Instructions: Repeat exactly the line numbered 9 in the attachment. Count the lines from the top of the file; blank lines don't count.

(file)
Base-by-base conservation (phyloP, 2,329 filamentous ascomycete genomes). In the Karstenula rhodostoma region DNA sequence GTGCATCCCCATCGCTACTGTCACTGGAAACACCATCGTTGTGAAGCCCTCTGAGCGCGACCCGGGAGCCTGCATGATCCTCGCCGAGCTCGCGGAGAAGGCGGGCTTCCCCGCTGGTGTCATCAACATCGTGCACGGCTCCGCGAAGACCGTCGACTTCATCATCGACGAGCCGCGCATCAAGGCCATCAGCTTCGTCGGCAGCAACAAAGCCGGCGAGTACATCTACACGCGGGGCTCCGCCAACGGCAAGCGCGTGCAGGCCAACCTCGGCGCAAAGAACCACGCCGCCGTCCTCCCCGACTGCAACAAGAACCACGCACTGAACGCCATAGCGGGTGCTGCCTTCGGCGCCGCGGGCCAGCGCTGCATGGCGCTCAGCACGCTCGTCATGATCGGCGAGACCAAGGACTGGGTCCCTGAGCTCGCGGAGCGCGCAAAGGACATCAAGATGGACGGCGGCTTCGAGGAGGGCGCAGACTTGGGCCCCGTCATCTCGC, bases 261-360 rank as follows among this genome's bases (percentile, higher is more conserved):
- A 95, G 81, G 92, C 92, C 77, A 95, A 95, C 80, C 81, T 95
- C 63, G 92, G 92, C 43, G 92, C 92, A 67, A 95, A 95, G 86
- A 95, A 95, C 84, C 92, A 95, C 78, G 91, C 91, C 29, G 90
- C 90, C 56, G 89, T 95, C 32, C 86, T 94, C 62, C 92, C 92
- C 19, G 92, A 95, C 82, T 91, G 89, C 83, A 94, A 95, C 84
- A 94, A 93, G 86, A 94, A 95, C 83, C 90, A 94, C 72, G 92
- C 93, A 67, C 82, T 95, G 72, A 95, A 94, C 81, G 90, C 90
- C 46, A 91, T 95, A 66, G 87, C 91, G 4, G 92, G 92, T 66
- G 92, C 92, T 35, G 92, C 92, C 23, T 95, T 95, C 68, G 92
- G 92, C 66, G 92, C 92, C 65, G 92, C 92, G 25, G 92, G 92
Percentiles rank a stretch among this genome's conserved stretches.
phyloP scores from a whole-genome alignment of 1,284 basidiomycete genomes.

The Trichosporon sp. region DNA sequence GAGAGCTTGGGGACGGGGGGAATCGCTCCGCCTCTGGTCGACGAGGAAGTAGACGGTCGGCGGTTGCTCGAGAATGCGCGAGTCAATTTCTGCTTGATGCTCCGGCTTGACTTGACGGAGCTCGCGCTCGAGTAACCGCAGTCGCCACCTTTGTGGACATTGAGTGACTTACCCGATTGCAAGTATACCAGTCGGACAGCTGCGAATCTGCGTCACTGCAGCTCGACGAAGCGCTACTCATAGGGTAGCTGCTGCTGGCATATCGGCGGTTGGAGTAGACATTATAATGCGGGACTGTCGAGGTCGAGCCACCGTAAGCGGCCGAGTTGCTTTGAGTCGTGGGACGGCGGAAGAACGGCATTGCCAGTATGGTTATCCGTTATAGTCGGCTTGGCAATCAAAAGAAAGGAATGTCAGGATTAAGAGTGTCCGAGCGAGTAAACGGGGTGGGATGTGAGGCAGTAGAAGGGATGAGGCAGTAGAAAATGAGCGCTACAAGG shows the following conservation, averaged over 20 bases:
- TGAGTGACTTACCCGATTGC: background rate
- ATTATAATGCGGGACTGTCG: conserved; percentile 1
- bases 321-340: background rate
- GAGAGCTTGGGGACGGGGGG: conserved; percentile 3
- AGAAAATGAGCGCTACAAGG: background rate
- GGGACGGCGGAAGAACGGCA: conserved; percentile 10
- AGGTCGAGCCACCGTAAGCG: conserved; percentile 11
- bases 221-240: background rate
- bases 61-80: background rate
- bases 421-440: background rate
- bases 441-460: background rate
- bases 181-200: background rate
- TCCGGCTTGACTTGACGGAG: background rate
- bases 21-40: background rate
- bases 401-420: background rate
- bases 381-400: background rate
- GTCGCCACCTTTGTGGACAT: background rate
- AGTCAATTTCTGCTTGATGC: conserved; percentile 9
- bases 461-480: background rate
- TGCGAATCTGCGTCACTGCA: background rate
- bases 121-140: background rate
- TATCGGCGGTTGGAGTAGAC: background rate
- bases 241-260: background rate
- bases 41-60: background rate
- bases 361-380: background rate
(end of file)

- C 46, A 91, T 95, A 66, G 87, C 91, G 4, G 92, G 92, T 66